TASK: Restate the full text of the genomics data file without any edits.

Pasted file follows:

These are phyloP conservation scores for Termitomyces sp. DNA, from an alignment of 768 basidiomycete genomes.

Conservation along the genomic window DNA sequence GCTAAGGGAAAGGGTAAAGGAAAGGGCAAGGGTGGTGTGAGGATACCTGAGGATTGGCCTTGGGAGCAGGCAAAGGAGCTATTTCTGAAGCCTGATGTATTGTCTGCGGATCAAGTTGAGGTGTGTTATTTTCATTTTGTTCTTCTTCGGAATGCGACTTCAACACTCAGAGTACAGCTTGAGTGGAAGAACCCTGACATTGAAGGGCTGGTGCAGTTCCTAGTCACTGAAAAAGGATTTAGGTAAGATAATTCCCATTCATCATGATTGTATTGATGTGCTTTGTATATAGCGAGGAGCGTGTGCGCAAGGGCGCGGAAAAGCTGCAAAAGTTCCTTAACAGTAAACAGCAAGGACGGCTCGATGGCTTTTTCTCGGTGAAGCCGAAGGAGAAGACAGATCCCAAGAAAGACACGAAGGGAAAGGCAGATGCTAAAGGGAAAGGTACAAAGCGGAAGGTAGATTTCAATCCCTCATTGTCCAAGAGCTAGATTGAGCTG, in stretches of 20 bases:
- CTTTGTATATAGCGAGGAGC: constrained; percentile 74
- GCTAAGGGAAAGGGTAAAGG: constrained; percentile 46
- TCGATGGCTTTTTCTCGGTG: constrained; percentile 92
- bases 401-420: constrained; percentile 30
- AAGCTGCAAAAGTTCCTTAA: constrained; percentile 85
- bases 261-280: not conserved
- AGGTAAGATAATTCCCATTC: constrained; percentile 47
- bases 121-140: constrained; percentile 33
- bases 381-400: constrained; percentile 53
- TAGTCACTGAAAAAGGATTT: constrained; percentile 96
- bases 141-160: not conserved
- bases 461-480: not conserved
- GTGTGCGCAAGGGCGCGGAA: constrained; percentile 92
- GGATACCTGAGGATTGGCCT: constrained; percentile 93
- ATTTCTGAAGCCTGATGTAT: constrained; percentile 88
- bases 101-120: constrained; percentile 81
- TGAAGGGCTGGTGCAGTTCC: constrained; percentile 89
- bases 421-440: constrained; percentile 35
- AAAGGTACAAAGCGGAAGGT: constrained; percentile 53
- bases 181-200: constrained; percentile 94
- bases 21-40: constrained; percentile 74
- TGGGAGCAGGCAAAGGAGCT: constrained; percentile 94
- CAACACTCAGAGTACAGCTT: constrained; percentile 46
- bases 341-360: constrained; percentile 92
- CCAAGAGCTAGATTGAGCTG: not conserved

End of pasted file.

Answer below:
These are phyloP conservation scores for Termitomyces sp. DNA, from an alignment of 768 basidiomycete genomes.

Conservation along the genomic window DNA sequence GCTAAGGGAAAGGGTAAAGGAAAGGGCAAGGGTGGTGTGAGGATACCTGAGGATTGGCCTTGGGAGCAGGCAAAGGAGCTATTTCTGAAGCCTGATGTATTGTCTGCGGATCAAGTTGAGGTGTGTTATTTTCATTTTGTTCTTCTTCGGAATGCGACTTCAACACTCAGAGTACAGCTTGAGTGGAAGAACCCTGACATTGAAGGGCTGGTGCAGTTCCTAGTCACTGAAAAAGGATTTAGGTAAGATAATTCCCATTCATCATGATTGTATTGATGTGCTTTGTATATAGCGAGGAGCGTGTGCGCAAGGGCGCGGAAAAGCTGCAAAAGTTCCTTAACAGTAAACAGCAAGGACGGCTCGATGGCTTTTTCTCGGTGAAGCCGAAGGAGAAGACAGATCCCAAGAAAGACACGAAGGGAAAGGCAGATGCTAAAGGGAAAGGTACAAAGCGGAAGGTAGATTTCAATCCCTCATTGTCCAAGAGCTAGATTGAGCTG, in stretches of 20 bases:
- CTTTGTATATAGCGAGGAGC: constrained; percentile 74
- GCTAAGGGAAAGGGTAAAGG: constrained; percentile 46
- TCGATGGCTTTTTCTCGGTG: constrained; percentile 92
- bases 401-420: constrained; percentile 30
- AAGCTGCAAAAGTTCCTTAA: constrained; percentile 85
- bases 261-280: not conserved
- AGGTAAGATAATTCCCATTC: constrained; percentile 47
- bases 121-140: constrained; percentile 33
- bases 381-400: constrained; percentile 53
- TAGTCACTGAAAAAGGATTT: constrained; percentile 96
- bases 141-160: not conserved
- bases 461-480: not conserved
- GTGTGCGCAAGGGCGCGGAA: constrained; percentile 92
- GGATACCTGAGGATTGGCCT: constrained; percentile 93
- ATTTCTGAAGCCTGATGTAT: constrained; percentile 88
- bases 101-120: constrained; percentile 81
- TGAAGGGCTGGTGCAGTTCC: constrained; percentile 89
- bases 421-440: constrained; percentile 35
- AAAGGTACAAAGCGGAAGGT: constrained; percentile 53
- bases 181-200: constrained; percentile 94
- bases 21-40: constrained; percentile 74
- TGGGAGCAGGCAAAGGAGCT: constrained; percentile 94
- CAACACTCAGAGTACAGCTT: constrained; percentile 46
- bases 341-360: constrained; percentile 92
- CCAAGAGCTAGATTGAGCTG: not conserved